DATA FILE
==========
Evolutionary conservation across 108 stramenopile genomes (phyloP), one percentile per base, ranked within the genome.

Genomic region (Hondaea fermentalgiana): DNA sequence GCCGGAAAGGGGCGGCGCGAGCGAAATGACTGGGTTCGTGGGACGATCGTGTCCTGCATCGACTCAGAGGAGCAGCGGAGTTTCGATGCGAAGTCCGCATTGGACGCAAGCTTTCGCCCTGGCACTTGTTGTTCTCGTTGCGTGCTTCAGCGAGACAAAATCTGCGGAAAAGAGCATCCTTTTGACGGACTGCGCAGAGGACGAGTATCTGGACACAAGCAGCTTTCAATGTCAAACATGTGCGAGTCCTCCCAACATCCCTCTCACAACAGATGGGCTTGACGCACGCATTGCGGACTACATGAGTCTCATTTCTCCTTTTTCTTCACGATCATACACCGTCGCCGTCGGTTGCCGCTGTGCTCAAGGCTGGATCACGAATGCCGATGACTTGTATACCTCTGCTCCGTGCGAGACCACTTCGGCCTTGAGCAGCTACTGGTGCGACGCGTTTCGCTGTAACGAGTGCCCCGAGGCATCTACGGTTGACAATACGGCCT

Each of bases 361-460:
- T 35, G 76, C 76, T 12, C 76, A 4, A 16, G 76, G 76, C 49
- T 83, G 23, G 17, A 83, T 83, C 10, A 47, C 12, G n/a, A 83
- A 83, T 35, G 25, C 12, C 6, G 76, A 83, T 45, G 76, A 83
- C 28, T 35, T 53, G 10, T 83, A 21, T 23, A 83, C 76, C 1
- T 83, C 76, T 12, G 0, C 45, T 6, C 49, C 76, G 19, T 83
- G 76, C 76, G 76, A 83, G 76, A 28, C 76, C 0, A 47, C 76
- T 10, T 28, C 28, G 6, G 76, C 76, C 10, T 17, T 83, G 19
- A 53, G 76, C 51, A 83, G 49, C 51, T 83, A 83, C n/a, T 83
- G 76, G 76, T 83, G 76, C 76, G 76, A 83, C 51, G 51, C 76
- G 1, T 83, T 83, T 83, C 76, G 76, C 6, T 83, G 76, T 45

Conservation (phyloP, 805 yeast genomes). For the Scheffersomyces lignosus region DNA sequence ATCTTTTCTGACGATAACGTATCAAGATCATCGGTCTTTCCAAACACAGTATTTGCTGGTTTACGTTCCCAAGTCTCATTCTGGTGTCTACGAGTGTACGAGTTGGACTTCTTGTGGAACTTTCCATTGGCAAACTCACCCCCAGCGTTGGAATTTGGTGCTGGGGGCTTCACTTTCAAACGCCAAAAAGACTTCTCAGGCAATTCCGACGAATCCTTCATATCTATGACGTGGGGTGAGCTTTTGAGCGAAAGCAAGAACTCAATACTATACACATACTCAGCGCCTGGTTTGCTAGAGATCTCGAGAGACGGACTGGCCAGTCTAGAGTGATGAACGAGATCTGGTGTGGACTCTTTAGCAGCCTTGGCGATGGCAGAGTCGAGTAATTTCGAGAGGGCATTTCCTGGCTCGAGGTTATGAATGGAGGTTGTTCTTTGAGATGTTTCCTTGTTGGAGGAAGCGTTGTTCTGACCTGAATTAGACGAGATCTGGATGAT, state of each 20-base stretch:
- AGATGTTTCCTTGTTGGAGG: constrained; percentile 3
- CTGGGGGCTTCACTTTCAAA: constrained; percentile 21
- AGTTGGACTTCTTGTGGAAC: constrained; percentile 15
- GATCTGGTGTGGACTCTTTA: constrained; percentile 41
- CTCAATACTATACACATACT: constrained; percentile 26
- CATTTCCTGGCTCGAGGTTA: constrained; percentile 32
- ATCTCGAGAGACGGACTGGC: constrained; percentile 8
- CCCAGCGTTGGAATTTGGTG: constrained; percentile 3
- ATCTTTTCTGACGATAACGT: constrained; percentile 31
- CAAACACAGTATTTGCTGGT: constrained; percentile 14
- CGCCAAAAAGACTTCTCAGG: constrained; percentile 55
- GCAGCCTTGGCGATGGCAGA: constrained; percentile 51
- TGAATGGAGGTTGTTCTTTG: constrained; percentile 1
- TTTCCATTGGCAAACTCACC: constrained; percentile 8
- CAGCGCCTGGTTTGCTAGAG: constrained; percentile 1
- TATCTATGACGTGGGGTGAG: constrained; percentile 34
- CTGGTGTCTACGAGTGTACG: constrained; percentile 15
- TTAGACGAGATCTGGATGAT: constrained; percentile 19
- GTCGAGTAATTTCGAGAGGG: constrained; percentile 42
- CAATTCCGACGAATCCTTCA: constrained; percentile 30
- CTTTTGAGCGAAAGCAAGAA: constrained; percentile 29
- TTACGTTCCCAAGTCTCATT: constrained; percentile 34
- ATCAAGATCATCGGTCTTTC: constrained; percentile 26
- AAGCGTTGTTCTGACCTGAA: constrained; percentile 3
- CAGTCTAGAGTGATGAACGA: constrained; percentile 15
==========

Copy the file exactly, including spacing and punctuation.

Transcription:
Evolutionary conservation across 108 stramenopile genomes (phyloP), one percentile per base, ranked within the genome.

Genomic region (Hondaea fermentalgiana): DNA sequence GCCGGAAAGGGGCGGCGCGAGCGAAATGACTGGGTTCGTGGGACGATCGTGTCCTGCATCGACTCAGAGGAGCAGCGGAGTTTCGATGCGAAGTCCGCATTGGACGCAAGCTTTCGCCCTGGCACTTGTTGTTCTCGTTGCGTGCTTCAGCGAGACAAAATCTGCGGAAAAGAGCATCCTTTTGACGGACTGCGCAGAGGACGAGTATCTGGACACAAGCAGCTTTCAATGTCAAACATGTGCGAGTCCTCCCAACATCCCTCTCACAACAGATGGGCTTGACGCACGCATTGCGGACTACATGAGTCTCATTTCTCCTTTTTCTTCACGATCATACACCGTCGCCGTCGGTTGCCGCTGTGCTCAAGGCTGGATCACGAATGCCGATGACTTGTATACCTCTGCTCCGTGCGAGACCACTTCGGCCTTGAGCAGCTACTGGTGCGACGCGTTTCGCTGTAACGAGTGCCCCGAGGCATCTACGGTTGACAATACGGCCT

Each of bases 361-460:
- T 35, G 76, C 76, T 12, C 76, A 4, A 16, G 76, G 76, C 49
- T 83, G 23, G 17, A 83, T 83, C 10, A 47, C 12, G n/a, A 83
- A 83, T 35, G 25, C 12, C 6, G 76, A 83, T 45, G 76, A 83
- C 28, T 35, T 53, G 10, T 83, A 21, T 23, A 83, C 76, C 1
- T 83, C 76, T 12, G 0, C 45, T 6, C 49, C 76, G 19, T 83
- G 76, C 76, G 76, A 83, G 76, A 28, C 76, C 0, A 47, C 76
- T 10, T 28, C 28, G 6, G 76, C 76, C 10, T 17, T 83, G 19
- A 53, G 76, C 51, A 83, G 49, C 51, T 83, A 83, C n/a, T 83
- G 76, G 76, T 83, G 76, C 76, G 76, A 83, C 51, G 51, C 76
- G 1, T 83, T 83, T 83, C 76, G 76, C 6, T 83, G 76, T 45

Conservation (phyloP, 805 yeast genomes). For the Scheffersomyces lignosus region DNA sequence ATCTTTTCTGACGATAACGTATCAAGATCATCGGTCTTTCCAAACACAGTATTTGCTGGTTTACGTTCCCAAGTCTCATTCTGGTGTCTACGAGTGTACGAGTTGGACTTCTTGTGGAACTTTCCATTGGCAAACTCACCCCCAGCGTTGGAATTTGGTGCTGGGGGCTTCACTTTCAAACGCCAAAAAGACTTCTCAGGCAATTCCGACGAATCCTTCATATCTATGACGTGGGGTGAGCTTTTGAGCGAAAGCAAGAACTCAATACTATACACATACTCAGCGCCTGGTTTGCTAGAGATCTCGAGAGACGGACTGGCCAGTCTAGAGTGATGAACGAGATCTGGTGTGGACTCTTTAGCAGCCTTGGCGATGGCAGAGTCGAGTAATTTCGAGAGGGCATTTCCTGGCTCGAGGTTATGAATGGAGGTTGTTCTTTGAGATGTTTCCTTGTTGGAGGAAGCGTTGTTCTGACCTGAATTAGACGAGATCTGGATGAT, state of each 20-base stretch:
- AGATGTTTCCTTGTTGGAGG: constrained; percentile 3
- CTGGGGGCTTCACTTTCAAA: constrained; percentile 21
- AGTTGGACTTCTTGTGGAAC: constrained; percentile 15
- GATCTGGTGTGGACTCTTTA: constrained; percentile 41
- CTCAATACTATACACATACT: constrained; percentile 26
- CATTTCCTGGCTCGAGGTTA: constrained; percentile 32
- ATCTCGAGAGACGGACTGGC: constrained; percentile 8
- CCCAGCGTTGGAATTTGGTG: constrained; percentile 3
- ATCTTTTCTGACGATAACGT: constrained; percentile 31
- CAAACACAGTATTTGCTGGT: constrained; percentile 14
- CGCCAAAAAGACTTCTCAGG: constrained; percentile 55
- GCAGCCTTGGCGATGGCAGA: constrained; percentile 51
- TGAATGGAGGTTGTTCTTTG: constrained; percentile 1
- TTTCCATTGGCAAACTCACC: constrained; percentile 8
- CAGCGCCTGGTTTGCTAGAG: constrained; percentile 1
- TATCTATGACGTGGGGTGAG: constrained; percentile 34
- CTGGTGTCTACGAGTGTACG: constrained; percentile 15
- TTAGACGAGATCTGGATGAT: constrained; percentile 19
- GTCGAGTAATTTCGAGAGGG: constrained; percentile 42
- CAATTCCGACGAATCCTTCA: constrained; percentile 30
- CTTTTGAGCGAAAGCAAGAA: constrained; percentile 29
- TTACGTTCCCAAGTCTCATT: constrained; percentile 34
- ATCAAGATCATCGGTCTTTC: constrained; percentile 26
- AAGCGTTGTTCTGACCTGAA: constrained; percentile 3
- CAGTCTAGAGTGATGAACGA: constrained; percentile 15